The clashes at Delhi's Jamia Millia University between protestors against the Citizenship Amendment Act and the police were not merely about a contentious law. It reflected our deepest, innermost fears and how we are trapped by them.
From the heads that split open, the stones that were thrown, the lathis that swung, and the tear gas shells that ricocheted from the library floor, emerged a story that could be a metaphor for our times.
When the constabulary of the Delhi Police faced irate students and indeterminate locals at Jamia Millia Islamia University, where I spent two and a half merry years at the Mass Communication Research Centre (MCRC), it was the collision of two 'others'.
Usually in such a debate, the easy supposition would frame the argument as a clash between a majoritarian police force, assumed to be mostly Hindu, against a student body or protestor group which is predominantly Muslim, in a location in and around the Jamia Millia campus, which might be framed in majoritarian discourse as an area surrounded by Muslim ghettoes.
In this telling of the story, the 'other' is the Muslim, the victim of the majoritarian (Hindu) assault, first through the new Citizenship Amendment Act (CAA) which critics say discriminates specifically against Muslims, and next, through police action in an area which is perhaps seen in some popular imagination as the home of the 'other', a Muslim ghetto.
Through my years in MCRC though - some of the most pleasant times in my life - I realized that in the social construction of this debate in this manner, especially at a time of strife, creates two, and not one, 'other'.
It is not only the university, its location, and by extension, its students, who are victims, but also the policemen and women, and indeed we who participate in the debate from the outside.
When I first entered the university as a student, I realized that there were these two victims. To see the first set, you had to hear parents who would not send their children 'to a Muslim college in a Muslim ghetto'; some were questioned by parents for having done so - "Was it wise? Was it safe?"
In my two-and-a-half years at the university, through countless late night production meetings and shoots, I never felt unsafe. But I realized that there was another set of victims. This I discovered through conversations with classmates and friends who lived in the Jamia area, around the university. Several of them would have liked their families to move out of the tightly-packed lanes and by-lanes into more spacious surrounds in nearby Greater Kailash, Kalkaji or Defence Colony. But in almost every case, an elder in the family, more often than not the father, would argue fiercely against such a move. There was always a What If that crept into that conversation. Even though I knew, and know now, many Muslim families scattered in all parts of the city, for many families living in the Jamia area, that was their only option. Or - as one father of one of my friends told her - one could shift out of India. Go to America, or England, or Dubai. But in Delhi, Jamia was the only place that was going to be their home.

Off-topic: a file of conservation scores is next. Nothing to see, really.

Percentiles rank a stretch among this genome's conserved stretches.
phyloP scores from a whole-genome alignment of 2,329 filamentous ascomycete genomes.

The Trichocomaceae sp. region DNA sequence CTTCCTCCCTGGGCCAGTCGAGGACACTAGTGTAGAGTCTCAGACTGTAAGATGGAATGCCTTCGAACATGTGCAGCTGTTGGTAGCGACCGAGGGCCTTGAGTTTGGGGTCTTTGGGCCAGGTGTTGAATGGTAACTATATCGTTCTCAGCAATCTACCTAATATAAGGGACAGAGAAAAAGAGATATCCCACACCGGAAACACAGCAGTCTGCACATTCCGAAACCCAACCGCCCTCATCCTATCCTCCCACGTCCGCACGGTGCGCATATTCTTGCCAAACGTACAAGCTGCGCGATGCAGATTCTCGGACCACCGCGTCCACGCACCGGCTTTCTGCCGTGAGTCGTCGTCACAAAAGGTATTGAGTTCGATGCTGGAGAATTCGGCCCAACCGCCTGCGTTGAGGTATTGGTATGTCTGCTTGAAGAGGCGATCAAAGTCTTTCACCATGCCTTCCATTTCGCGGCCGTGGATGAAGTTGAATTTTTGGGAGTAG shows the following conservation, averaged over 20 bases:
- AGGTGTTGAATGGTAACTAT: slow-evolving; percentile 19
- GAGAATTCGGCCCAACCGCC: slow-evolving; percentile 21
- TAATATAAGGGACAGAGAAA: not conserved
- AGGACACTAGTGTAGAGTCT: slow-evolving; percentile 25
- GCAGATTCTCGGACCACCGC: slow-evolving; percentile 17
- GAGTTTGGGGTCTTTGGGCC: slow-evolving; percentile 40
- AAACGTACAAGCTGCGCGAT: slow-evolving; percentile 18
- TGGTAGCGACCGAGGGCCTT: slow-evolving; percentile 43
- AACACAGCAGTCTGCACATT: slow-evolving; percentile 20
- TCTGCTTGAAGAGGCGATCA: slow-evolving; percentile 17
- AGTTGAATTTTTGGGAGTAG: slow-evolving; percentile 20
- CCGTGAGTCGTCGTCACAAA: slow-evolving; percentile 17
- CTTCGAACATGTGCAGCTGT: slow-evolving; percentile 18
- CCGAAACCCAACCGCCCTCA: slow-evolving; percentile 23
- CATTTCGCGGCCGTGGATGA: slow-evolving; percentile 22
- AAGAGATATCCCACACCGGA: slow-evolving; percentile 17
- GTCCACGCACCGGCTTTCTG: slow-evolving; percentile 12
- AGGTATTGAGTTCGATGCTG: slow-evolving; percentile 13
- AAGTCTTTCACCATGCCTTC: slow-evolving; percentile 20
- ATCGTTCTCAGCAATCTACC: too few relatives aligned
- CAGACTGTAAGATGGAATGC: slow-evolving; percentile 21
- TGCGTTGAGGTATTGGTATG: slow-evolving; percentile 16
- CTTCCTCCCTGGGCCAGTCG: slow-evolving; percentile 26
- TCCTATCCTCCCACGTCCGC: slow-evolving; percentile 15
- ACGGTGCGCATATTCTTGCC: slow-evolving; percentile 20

At the heart of both stories, as at the heart of the clashes, are people trapped in the fear of the 'other'. Trapped quite like in the clashes we saw outside and inside the university - both sides terrified of a future that they can hardly comprehend. Both sides determined and resolute in their determination that a moment of truth was upon them.
The university now says only a handful of the protestors were their students and many 'locals' infiltrated and swelled the crowd, often committing the most violent acts of arson in the course of what began as a peaceful student protest.
The police - how many of them really understood the law that they were ostensibly defending and how many of them were saw in the mob before them existential threats to their future - responded by their own methods of force against the arson. But sometimes, as it always happens, they caught not the arsonist but merely an agitated student.
If there are injured students, a couple of them said to be nursing bullet wounds, there are also today at least two police people who are in intensive care, mauled by the fury of the mob.
If you observe the videos that have come out, there is the unmistakable stench of abiding fear in them, and a hopeless sense of the impossibility of any conversation, reconciliation.
Between these two sides in that conflict, there was the creation of the perfect Otherland where one's adversary is so far away, in imagination and conscience, that there is not a bridge in sight.
In Otherland, there is no common ground whatsoever with the enemy.
It is in my opinion this Otherland that we must worry about even more, much more than any conflict, any clash, no matter how violent. Rage, once expressed, creates its own cathartic path back home, to a place where the act of being enraged and having expressed that anger creates space for reason, having hated, it becomes possible to dilute the hate.
But none of this is attainable in Otherland where there is no cessation of hatred, for there is no shared humanity, no common purpose, not even the commonality of wanting to hurt and observe the adversary being hurt.
In Otherland, there is only the desire to eliminate.
My alma mater must now climb out of this Otherland, and so must the rest of us.
(Hindol Sengupta is an award-winning writer of nine books.)
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